Priebe makes the point (highlighted by William Lane Craig and others) that the dominant motif within Joshua is the forcible removal from the land rather than mass slaughter. What Priebe fails to recognize is that this is precisely what is called ethnic cleansing (Source). Trading one legal war crime for another should not stand as much of a consolation. What is more, apologists like Priebe never address the fate of civilians that are left behind. What happened, for example, to the aged, infirm, orphans, the handicapped, and others that simply could not flee in time? (And if the Canaanites were really so wicked, one can imagine they cared little for the most vulnerable in their population.) The answer, of course, is that they would have been slaughtered in keeping with Deuteronomy 20:16.
To summarize, the actions described in Joshua meet the definitions of both ethnic cleansing and genocide. Of course, the ascription of those terms is anachronistic, but that is beside the point: the Holocaust also unfolded before the formal recognition of the concept of genocide but that makes no difference as to the moral appraisal of the act. Mutatis mutandis for the actions perpetrated against the Canaanites.
So really what Priebe is left saying is that this genocide is different because God commanded it. I will grant that if a morally perfect being commanded genocide because the persons being slaughtered were a uniquely dangerous contagion then the genocide was warranted. But for any student of history, all such claims will be highly suspect given that they constitute a familiar rhetorical move. In short, genocidaires always invoke similar justifications whether it be the slaughter of Tutsis, Jews, or Canaanites: God wills it! They deserve it! (If you want to contextualize Priebe’s rhetorical moves, read David Livingstone Smith’s book Less Than Human: Why We Demean, Enslave, and Exterminate Others.)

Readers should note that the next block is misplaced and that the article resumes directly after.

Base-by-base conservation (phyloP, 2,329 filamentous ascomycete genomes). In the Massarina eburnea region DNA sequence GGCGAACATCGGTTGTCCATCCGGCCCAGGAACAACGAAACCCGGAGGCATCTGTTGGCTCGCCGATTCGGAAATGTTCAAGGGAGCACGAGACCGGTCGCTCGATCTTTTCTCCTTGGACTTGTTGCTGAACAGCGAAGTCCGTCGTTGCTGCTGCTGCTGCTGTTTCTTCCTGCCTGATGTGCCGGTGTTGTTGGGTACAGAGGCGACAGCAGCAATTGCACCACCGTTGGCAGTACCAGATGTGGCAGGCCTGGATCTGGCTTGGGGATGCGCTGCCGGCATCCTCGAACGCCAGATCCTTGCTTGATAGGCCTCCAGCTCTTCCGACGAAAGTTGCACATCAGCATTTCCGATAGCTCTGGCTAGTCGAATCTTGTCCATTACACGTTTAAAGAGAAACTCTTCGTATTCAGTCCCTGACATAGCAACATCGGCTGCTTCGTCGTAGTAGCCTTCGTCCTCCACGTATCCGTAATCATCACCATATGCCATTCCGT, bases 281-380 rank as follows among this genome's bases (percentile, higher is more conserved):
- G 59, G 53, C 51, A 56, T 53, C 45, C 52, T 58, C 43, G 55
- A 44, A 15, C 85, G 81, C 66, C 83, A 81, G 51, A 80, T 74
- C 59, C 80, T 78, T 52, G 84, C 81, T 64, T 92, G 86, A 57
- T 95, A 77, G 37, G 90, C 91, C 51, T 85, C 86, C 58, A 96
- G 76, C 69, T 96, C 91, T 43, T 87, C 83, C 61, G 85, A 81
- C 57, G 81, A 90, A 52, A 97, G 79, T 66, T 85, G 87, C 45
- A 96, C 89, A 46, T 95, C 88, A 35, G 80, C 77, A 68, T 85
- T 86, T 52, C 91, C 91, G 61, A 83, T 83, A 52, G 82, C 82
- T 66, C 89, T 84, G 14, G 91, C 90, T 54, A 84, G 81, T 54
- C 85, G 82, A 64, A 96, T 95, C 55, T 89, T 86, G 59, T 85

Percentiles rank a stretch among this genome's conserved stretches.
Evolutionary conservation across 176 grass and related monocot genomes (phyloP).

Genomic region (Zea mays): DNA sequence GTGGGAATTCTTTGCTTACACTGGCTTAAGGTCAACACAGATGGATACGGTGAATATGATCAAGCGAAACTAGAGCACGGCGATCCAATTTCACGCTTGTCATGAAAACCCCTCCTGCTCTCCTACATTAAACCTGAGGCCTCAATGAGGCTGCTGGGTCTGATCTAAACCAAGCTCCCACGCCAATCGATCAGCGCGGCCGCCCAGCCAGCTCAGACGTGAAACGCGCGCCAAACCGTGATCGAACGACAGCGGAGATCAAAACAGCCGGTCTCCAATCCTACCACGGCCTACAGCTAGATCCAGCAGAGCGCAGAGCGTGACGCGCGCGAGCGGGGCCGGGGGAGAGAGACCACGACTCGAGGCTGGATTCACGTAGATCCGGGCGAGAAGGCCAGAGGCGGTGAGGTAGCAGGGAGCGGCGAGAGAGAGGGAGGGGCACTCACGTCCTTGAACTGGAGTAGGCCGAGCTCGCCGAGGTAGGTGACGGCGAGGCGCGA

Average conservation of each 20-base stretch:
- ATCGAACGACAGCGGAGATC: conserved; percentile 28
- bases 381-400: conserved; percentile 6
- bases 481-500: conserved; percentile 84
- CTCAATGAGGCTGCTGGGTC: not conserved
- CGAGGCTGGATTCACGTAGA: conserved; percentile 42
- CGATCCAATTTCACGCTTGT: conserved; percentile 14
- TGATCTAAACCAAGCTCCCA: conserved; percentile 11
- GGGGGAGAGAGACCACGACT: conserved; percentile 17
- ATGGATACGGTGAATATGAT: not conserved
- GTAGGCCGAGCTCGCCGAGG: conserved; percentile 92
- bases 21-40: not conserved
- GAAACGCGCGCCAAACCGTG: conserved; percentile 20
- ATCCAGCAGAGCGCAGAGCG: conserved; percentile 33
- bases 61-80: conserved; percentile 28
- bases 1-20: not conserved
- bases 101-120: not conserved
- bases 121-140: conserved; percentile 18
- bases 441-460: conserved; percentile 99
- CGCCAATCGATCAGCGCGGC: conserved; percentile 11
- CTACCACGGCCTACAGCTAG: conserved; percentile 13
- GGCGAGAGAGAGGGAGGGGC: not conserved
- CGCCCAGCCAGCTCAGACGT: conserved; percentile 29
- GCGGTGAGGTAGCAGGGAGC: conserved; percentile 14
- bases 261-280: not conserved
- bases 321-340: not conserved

Not surprisingly, Priebe avoids other biblical texts of genocide such as the slaughter of all Midianites except the virgin girls (Numbers 31) and the slaughter of the Amalekites including infants (1 Samuel 15:3) culminating in the priest, Samuel, dismembering the king (15:33). (Incidentally, many commentators believe the imagery of Agag’s demise at the hands of the priest indicates a sacrificial butchering. Others claim it is ‘only’ a herem killing, but of course, herem is itself a form of sacrificial offering.)
To summarize, Priebe’s essay provides an overview of the shocking and highly tendentious claims of conservative Christian apologists who adopt the same rhetorical moves (e.g. special pleading) that countless people have used to justify crimes against humanity for millennia. But if you would reject another religion in toto because they defended genocidal actions in their tradition, you need to recognize that others are justified in rejecting Christianity for the same reason. The good news is that there are other non-violent ways to approach these texts — Greg Boyd provides the most fulsome alternative — but alas, they are not given a voice in this book.
Faith and Science
The other chapter with which I had the biggest problem was Kirk Durston’s essay “Are Faith and Science in Conflict?” Durston starts by arguing for “God as the Foundation of Science.” From R. Hooykas’ Religion and the Rise of Modern Science to Alvin Plantinga’s Where the Conflict Really Lies: Science, Religion, and Naturalism, many Christian scholars have ably defended the fundamental compatibility of theism and science. But Durston foregoes that analysis in favor of an undeveloped and unconvincing claim that the origin of nature must either be natural or supernatural: and since it cannot be natural it must be supernatural (i.e. God) (137-8). This was a missed opportunity.